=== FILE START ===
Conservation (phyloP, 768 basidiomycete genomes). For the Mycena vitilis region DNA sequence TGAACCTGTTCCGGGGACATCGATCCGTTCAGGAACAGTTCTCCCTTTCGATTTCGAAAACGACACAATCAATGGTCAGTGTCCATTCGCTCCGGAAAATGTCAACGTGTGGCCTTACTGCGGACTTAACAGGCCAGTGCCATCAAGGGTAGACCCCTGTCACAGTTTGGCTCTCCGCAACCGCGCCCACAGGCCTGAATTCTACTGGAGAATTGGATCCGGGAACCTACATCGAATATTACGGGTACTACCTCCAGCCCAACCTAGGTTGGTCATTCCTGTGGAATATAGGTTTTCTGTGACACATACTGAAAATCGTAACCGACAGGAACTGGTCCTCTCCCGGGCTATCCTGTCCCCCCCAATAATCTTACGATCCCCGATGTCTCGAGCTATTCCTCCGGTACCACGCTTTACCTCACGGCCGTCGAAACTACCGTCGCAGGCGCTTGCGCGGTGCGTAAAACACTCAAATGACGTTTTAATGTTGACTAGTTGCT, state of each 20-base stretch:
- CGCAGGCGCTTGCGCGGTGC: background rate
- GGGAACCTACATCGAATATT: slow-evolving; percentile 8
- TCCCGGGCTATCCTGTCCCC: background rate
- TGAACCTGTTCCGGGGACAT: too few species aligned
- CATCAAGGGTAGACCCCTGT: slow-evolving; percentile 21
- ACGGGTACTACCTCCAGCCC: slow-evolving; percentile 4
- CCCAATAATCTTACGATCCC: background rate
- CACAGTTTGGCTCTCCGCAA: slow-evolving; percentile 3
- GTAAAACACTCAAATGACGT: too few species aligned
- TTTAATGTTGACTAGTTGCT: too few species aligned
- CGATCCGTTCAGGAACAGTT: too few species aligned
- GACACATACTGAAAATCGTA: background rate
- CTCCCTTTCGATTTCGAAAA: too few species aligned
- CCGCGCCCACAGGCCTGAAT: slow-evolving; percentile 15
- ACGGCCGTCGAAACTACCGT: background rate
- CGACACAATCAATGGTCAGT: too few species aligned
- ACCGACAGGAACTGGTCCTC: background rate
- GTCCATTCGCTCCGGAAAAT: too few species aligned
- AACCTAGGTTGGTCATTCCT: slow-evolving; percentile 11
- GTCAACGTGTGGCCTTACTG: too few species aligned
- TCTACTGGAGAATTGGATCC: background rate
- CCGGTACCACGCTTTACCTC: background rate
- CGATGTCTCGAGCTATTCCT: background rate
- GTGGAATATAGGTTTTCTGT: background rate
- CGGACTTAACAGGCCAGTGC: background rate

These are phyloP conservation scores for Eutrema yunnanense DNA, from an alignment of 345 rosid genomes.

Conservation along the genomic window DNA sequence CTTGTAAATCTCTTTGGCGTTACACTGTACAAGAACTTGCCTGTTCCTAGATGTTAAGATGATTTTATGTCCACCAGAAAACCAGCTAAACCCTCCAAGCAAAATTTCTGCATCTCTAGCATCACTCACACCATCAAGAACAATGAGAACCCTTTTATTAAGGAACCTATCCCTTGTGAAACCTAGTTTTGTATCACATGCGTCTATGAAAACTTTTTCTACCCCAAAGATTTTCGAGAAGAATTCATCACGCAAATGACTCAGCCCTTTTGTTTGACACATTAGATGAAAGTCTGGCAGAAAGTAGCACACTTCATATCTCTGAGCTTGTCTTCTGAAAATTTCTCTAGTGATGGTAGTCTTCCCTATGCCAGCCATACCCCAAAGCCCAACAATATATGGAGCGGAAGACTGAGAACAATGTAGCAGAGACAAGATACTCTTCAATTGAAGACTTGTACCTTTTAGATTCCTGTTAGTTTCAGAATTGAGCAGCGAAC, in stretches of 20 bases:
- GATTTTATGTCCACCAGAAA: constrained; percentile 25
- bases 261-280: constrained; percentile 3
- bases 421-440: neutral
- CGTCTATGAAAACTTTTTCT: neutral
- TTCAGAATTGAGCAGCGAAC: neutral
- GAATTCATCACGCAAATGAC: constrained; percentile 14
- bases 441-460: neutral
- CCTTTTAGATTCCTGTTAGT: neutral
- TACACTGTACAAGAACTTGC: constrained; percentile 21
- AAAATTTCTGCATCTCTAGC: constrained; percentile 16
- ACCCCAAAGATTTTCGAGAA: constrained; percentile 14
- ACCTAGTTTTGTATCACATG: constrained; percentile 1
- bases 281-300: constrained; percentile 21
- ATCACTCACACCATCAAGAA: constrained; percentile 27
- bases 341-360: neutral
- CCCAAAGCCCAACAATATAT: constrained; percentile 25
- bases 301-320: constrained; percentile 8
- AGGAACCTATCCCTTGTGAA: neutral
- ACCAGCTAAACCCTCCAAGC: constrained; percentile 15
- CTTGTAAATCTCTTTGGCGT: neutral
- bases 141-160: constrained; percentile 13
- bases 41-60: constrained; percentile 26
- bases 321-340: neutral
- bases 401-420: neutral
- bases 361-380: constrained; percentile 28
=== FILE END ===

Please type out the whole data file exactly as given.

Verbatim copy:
Conservation (phyloP, 768 basidiomycete genomes). For the Mycena vitilis region DNA sequence TGAACCTGTTCCGGGGACATCGATCCGTTCAGGAACAGTTCTCCCTTTCGATTTCGAAAACGACACAATCAATGGTCAGTGTCCATTCGCTCCGGAAAATGTCAACGTGTGGCCTTACTGCGGACTTAACAGGCCAGTGCCATCAAGGGTAGACCCCTGTCACAGTTTGGCTCTCCGCAACCGCGCCCACAGGCCTGAATTCTACTGGAGAATTGGATCCGGGAACCTACATCGAATATTACGGGTACTACCTCCAGCCCAACCTAGGTTGGTCATTCCTGTGGAATATAGGTTTTCTGTGACACATACTGAAAATCGTAACCGACAGGAACTGGTCCTCTCCCGGGCTATCCTGTCCCCCCCAATAATCTTACGATCCCCGATGTCTCGAGCTATTCCTCCGGTACCACGCTTTACCTCACGGCCGTCGAAACTACCGTCGCAGGCGCTTGCGCGGTGCGTAAAACACTCAAATGACGTTTTAATGTTGACTAGTTGCT, state of each 20-base stretch:
- CGCAGGCGCTTGCGCGGTGC: background rate
- GGGAACCTACATCGAATATT: slow-evolving; percentile 8
- TCCCGGGCTATCCTGTCCCC: background rate
- TGAACCTGTTCCGGGGACAT: too few species aligned
- CATCAAGGGTAGACCCCTGT: slow-evolving; percentile 21
- ACGGGTACTACCTCCAGCCC: slow-evolving; percentile 4
- CCCAATAATCTTACGATCCC: background rate
- CACAGTTTGGCTCTCCGCAA: slow-evolving; percentile 3
- GTAAAACACTCAAATGACGT: too few species aligned
- TTTAATGTTGACTAGTTGCT: too few species aligned
- CGATCCGTTCAGGAACAGTT: too few species aligned
- GACACATACTGAAAATCGTA: background rate
- CTCCCTTTCGATTTCGAAAA: too few species aligned
- CCGCGCCCACAGGCCTGAAT: slow-evolving; percentile 15
- ACGGCCGTCGAAACTACCGT: background rate
- CGACACAATCAATGGTCAGT: too few species aligned
- ACCGACAGGAACTGGTCCTC: background rate
- GTCCATTCGCTCCGGAAAAT: too few species aligned
- AACCTAGGTTGGTCATTCCT: slow-evolving; percentile 11
- GTCAACGTGTGGCCTTACTG: too few species aligned
- TCTACTGGAGAATTGGATCC: background rate
- CCGGTACCACGCTTTACCTC: background rate
- CGATGTCTCGAGCTATTCCT: background rate
- GTGGAATATAGGTTTTCTGT: background rate
- CGGACTTAACAGGCCAGTGC: background rate

These are phyloP conservation scores for Eutrema yunnanense DNA, from an alignment of 345 rosid genomes.

Conservation along the genomic window DNA sequence CTTGTAAATCTCTTTGGCGTTACACTGTACAAGAACTTGCCTGTTCCTAGATGTTAAGATGATTTTATGTCCACCAGAAAACCAGCTAAACCCTCCAAGCAAAATTTCTGCATCTCTAGCATCACTCACACCATCAAGAACAATGAGAACCCTTTTATTAAGGAACCTATCCCTTGTGAAACCTAGTTTTGTATCACATGCGTCTATGAAAACTTTTTCTACCCCAAAGATTTTCGAGAAGAATTCATCACGCAAATGACTCAGCCCTTTTGTTTGACACATTAGATGAAAGTCTGGCAGAAAGTAGCACACTTCATATCTCTGAGCTTGTCTTCTGAAAATTTCTCTAGTGATGGTAGTCTTCCCTATGCCAGCCATACCCCAAAGCCCAACAATATATGGAGCGGAAGACTGAGAACAATGTAGCAGAGACAAGATACTCTTCAATTGAAGACTTGTACCTTTTAGATTCCTGTTAGTTTCAGAATTGAGCAGCGAAC, in stretches of 20 bases:
- GATTTTATGTCCACCAGAAA: constrained; percentile 25
- bases 261-280: constrained; percentile 3
- bases 421-440: neutral
- CGTCTATGAAAACTTTTTCT: neutral
- TTCAGAATTGAGCAGCGAAC: neutral
- GAATTCATCACGCAAATGAC: constrained; percentile 14
- bases 441-460: neutral
- CCTTTTAGATTCCTGTTAGT: neutral
- TACACTGTACAAGAACTTGC: constrained; percentile 21
- AAAATTTCTGCATCTCTAGC: constrained; percentile 16
- ACCCCAAAGATTTTCGAGAA: constrained; percentile 14
- ACCTAGTTTTGTATCACATG: constrained; percentile 1
- bases 281-300: constrained; percentile 21
- ATCACTCACACCATCAAGAA: constrained; percentile 27
- bases 341-360: neutral
- CCCAAAGCCCAACAATATAT: constrained; percentile 25
- bases 301-320: constrained; percentile 8
- AGGAACCTATCCCTTGTGAA: neutral
- ACCAGCTAAACCCTCCAAGC: constrained; percentile 15
- CTTGTAAATCTCTTTGGCGT: neutral
- bases 141-160: constrained; percentile 13
- bases 41-60: constrained; percentile 26
- bases 321-340: neutral
- bases 401-420: neutral
- bases 361-380: constrained; percentile 28